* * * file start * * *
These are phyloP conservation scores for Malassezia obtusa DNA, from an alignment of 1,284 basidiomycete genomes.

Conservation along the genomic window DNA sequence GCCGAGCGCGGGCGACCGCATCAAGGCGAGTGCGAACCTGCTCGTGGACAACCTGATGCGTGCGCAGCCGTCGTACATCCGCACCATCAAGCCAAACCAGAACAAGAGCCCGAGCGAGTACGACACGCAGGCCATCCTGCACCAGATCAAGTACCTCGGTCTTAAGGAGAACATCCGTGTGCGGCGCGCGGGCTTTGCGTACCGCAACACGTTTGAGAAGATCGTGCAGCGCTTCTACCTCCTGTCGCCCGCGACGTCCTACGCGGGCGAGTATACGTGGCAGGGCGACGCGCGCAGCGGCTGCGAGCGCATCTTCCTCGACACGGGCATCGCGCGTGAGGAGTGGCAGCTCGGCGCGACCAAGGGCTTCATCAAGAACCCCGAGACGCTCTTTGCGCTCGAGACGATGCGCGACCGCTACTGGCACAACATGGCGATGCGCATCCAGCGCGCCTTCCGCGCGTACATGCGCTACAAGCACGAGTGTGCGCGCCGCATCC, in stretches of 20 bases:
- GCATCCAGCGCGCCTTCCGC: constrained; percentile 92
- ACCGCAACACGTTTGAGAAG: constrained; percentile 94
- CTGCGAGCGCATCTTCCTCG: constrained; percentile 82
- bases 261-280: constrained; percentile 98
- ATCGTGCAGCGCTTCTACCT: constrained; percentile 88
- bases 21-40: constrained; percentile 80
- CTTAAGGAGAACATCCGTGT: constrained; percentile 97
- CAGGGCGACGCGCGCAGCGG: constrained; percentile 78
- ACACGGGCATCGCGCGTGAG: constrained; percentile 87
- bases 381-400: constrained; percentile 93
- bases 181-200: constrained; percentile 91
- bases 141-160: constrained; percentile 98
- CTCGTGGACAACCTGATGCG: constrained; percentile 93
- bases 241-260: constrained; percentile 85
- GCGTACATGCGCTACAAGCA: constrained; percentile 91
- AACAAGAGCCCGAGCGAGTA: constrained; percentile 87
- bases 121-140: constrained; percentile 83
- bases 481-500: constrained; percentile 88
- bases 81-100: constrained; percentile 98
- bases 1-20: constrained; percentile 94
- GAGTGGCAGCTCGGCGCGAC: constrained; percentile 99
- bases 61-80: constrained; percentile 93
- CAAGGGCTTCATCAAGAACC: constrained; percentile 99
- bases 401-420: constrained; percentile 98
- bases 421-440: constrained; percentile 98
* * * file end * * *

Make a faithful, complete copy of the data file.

These are phyloP conservation scores for Malassezia obtusa DNA, from an alignment of 1,284 basidiomycete genomes.

Conservation along the genomic window DNA sequence GCCGAGCGCGGGCGACCGCATCAAGGCGAGTGCGAACCTGCTCGTGGACAACCTGATGCGTGCGCAGCCGTCGTACATCCGCACCATCAAGCCAAACCAGAACAAGAGCCCGAGCGAGTACGACACGCAGGCCATCCTGCACCAGATCAAGTACCTCGGTCTTAAGGAGAACATCCGTGTGCGGCGCGCGGGCTTTGCGTACCGCAACACGTTTGAGAAGATCGTGCAGCGCTTCTACCTCCTGTCGCCCGCGACGTCCTACGCGGGCGAGTATACGTGGCAGGGCGACGCGCGCAGCGGCTGCGAGCGCATCTTCCTCGACACGGGCATCGCGCGTGAGGAGTGGCAGCTCGGCGCGACCAAGGGCTTCATCAAGAACCCCGAGACGCTCTTTGCGCTCGAGACGATGCGCGACCGCTACTGGCACAACATGGCGATGCGCATCCAGCGCGCCTTCCGCGCGTACATGCGCTACAAGCACGAGTGTGCGCGCCGCATCC, in stretches of 20 bases:
- GCATCCAGCGCGCCTTCCGC: constrained; percentile 92
- ACCGCAACACGTTTGAGAAG: constrained; percentile 94
- CTGCGAGCGCATCTTCCTCG: constrained; percentile 82
- bases 261-280: constrained; percentile 98
- ATCGTGCAGCGCTTCTACCT: constrained; percentile 88
- bases 21-40: constrained; percentile 80
- CTTAAGGAGAACATCCGTGT: constrained; percentile 97
- CAGGGCGACGCGCGCAGCGG: constrained; percentile 78
- ACACGGGCATCGCGCGTGAG: constrained; percentile 87
- bases 381-400: constrained; percentile 93
- bases 181-200: constrained; percentile 91
- bases 141-160: constrained; percentile 98
- CTCGTGGACAACCTGATGCG: constrained; percentile 93
- bases 241-260: constrained; percentile 85
- GCGTACATGCGCTACAAGCA: constrained; percentile 91
- AACAAGAGCCCGAGCGAGTA: constrained; percentile 87
- bases 121-140: constrained; percentile 83
- bases 481-500: constrained; percentile 88
- bases 81-100: constrained; percentile 98
- bases 1-20: constrained; percentile 94
- GAGTGGCAGCTCGGCGCGAC: constrained; percentile 99
- bases 61-80: constrained; percentile 93
- CAAGGGCTTCATCAAGAACC: constrained; percentile 99
- bases 401-420: constrained; percentile 98
- bases 421-440: constrained; percentile 98